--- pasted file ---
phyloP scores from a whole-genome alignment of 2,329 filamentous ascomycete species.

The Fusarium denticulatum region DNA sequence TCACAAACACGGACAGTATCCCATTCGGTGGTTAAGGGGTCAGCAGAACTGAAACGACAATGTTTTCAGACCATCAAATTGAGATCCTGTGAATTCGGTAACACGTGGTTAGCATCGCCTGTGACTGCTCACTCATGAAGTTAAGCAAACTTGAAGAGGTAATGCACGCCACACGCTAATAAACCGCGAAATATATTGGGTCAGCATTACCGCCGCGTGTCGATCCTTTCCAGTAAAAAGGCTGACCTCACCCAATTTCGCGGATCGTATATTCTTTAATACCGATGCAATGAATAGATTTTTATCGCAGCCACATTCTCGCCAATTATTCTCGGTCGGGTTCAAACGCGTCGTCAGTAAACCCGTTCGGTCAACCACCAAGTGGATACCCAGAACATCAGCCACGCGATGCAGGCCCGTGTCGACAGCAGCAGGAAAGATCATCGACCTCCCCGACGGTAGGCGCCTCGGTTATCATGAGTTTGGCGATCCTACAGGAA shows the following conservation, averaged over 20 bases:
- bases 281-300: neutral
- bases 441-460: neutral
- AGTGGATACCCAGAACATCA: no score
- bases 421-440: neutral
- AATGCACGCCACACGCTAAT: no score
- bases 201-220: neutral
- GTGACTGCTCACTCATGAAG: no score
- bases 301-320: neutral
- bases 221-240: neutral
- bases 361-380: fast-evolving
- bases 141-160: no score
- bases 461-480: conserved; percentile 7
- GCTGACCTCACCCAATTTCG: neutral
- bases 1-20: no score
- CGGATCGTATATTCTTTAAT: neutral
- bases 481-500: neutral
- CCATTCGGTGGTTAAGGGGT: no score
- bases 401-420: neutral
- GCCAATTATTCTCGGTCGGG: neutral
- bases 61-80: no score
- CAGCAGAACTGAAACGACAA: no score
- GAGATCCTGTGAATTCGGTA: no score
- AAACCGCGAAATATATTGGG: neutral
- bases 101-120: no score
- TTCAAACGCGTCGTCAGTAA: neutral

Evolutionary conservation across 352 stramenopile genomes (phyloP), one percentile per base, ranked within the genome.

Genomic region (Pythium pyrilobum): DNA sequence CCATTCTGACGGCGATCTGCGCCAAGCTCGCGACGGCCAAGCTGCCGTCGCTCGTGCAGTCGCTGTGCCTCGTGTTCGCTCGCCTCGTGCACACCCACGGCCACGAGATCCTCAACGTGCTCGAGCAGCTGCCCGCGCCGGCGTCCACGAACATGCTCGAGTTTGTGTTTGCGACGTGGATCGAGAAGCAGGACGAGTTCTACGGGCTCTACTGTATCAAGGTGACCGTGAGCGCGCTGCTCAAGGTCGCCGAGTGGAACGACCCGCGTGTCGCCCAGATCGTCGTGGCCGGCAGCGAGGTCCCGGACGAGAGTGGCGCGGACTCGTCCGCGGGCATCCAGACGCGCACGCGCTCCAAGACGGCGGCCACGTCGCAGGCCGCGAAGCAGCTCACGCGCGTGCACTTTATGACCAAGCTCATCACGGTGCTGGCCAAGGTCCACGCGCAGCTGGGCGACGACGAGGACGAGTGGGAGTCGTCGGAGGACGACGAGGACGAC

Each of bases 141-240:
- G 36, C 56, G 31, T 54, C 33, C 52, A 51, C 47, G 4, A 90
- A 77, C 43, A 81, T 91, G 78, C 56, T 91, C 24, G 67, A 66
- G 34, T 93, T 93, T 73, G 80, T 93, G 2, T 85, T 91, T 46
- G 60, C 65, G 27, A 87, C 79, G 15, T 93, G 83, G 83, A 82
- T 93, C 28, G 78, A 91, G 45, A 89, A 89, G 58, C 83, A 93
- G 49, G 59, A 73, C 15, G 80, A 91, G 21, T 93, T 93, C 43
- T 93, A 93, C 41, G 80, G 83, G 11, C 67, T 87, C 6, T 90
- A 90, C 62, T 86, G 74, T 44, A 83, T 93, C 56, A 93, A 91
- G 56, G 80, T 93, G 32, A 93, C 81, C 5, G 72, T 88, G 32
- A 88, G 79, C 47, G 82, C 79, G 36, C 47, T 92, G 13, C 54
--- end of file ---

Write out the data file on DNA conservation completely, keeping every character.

phyloP scores from a whole-genome alignment of 2,329 filamentous ascomycete species.

The Fusarium denticulatum region DNA sequence TCACAAACACGGACAGTATCCCATTCGGTGGTTAAGGGGTCAGCAGAACTGAAACGACAATGTTTTCAGACCATCAAATTGAGATCCTGTGAATTCGGTAACACGTGGTTAGCATCGCCTGTGACTGCTCACTCATGAAGTTAAGCAAACTTGAAGAGGTAATGCACGCCACACGCTAATAAACCGCGAAATATATTGGGTCAGCATTACCGCCGCGTGTCGATCCTTTCCAGTAAAAAGGCTGACCTCACCCAATTTCGCGGATCGTATATTCTTTAATACCGATGCAATGAATAGATTTTTATCGCAGCCACATTCTCGCCAATTATTCTCGGTCGGGTTCAAACGCGTCGTCAGTAAACCCGTTCGGTCAACCACCAAGTGGATACCCAGAACATCAGCCACGCGATGCAGGCCCGTGTCGACAGCAGCAGGAAAGATCATCGACCTCCCCGACGGTAGGCGCCTCGGTTATCATGAGTTTGGCGATCCTACAGGAA shows the following conservation, averaged over 20 bases:
- bases 281-300: neutral
- bases 441-460: neutral
- AGTGGATACCCAGAACATCA: no score
- bases 421-440: neutral
- AATGCACGCCACACGCTAAT: no score
- bases 201-220: neutral
- GTGACTGCTCACTCATGAAG: no score
- bases 301-320: neutral
- bases 221-240: neutral
- bases 361-380: fast-evolving
- bases 141-160: no score
- bases 461-480: conserved; percentile 7
- GCTGACCTCACCCAATTTCG: neutral
- bases 1-20: no score
- CGGATCGTATATTCTTTAAT: neutral
- bases 481-500: neutral
- CCATTCGGTGGTTAAGGGGT: no score
- bases 401-420: neutral
- GCCAATTATTCTCGGTCGGG: neutral
- bases 61-80: no score
- CAGCAGAACTGAAACGACAA: no score
- GAGATCCTGTGAATTCGGTA: no score
- AAACCGCGAAATATATTGGG: neutral
- bases 101-120: no score
- TTCAAACGCGTCGTCAGTAA: neutral

Evolutionary conservation across 352 stramenopile genomes (phyloP), one percentile per base, ranked within the genome.

Genomic region (Pythium pyrilobum): DNA sequence CCATTCTGACGGCGATCTGCGCCAAGCTCGCGACGGCCAAGCTGCCGTCGCTCGTGCAGTCGCTGTGCCTCGTGTTCGCTCGCCTCGTGCACACCCACGGCCACGAGATCCTCAACGTGCTCGAGCAGCTGCCCGCGCCGGCGTCCACGAACATGCTCGAGTTTGTGTTTGCGACGTGGATCGAGAAGCAGGACGAGTTCTACGGGCTCTACTGTATCAAGGTGACCGTGAGCGCGCTGCTCAAGGTCGCCGAGTGGAACGACCCGCGTGTCGCCCAGATCGTCGTGGCCGGCAGCGAGGTCCCGGACGAGAGTGGCGCGGACTCGTCCGCGGGCATCCAGACGCGCACGCGCTCCAAGACGGCGGCCACGTCGCAGGCCGCGAAGCAGCTCACGCGCGTGCACTTTATGACCAAGCTCATCACGGTGCTGGCCAAGGTCCACGCGCAGCTGGGCGACGACGAGGACGAGTGGGAGTCGTCGGAGGACGACGAGGACGAC

Each of bases 141-240:
- G 36, C 56, G 31, T 54, C 33, C 52, A 51, C 47, G 4, A 90
- A 77, C 43, A 81, T 91, G 78, C 56, T 91, C 24, G 67, A 66
- G 34, T 93, T 93, T 73, G 80, T 93, G 2, T 85, T 91, T 46
- G 60, C 65, G 27, A 87, C 79, G 15, T 93, G 83, G 83, A 82
- T 93, C 28, G 78, A 91, G 45, A 89, A 89, G 58, C 83, A 93
- G 49, G 59, A 73, C 15, G 80, A 91, G 21, T 93, T 93, C 43
- T 93, A 93, C 41, G 80, G 83, G 11, C 67, T 87, C 6, T 90
- A 90, C 62, T 86, G 74, T 44, A 83, T 93, C 56, A 93, A 91
- G 56, G 80, T 93, G 32, A 93, C 81, C 5, G 72, T 88, G 32
- A 88, G 79, C 47, G 82, C 79, G 36, C 47, T 92, G 13, C 54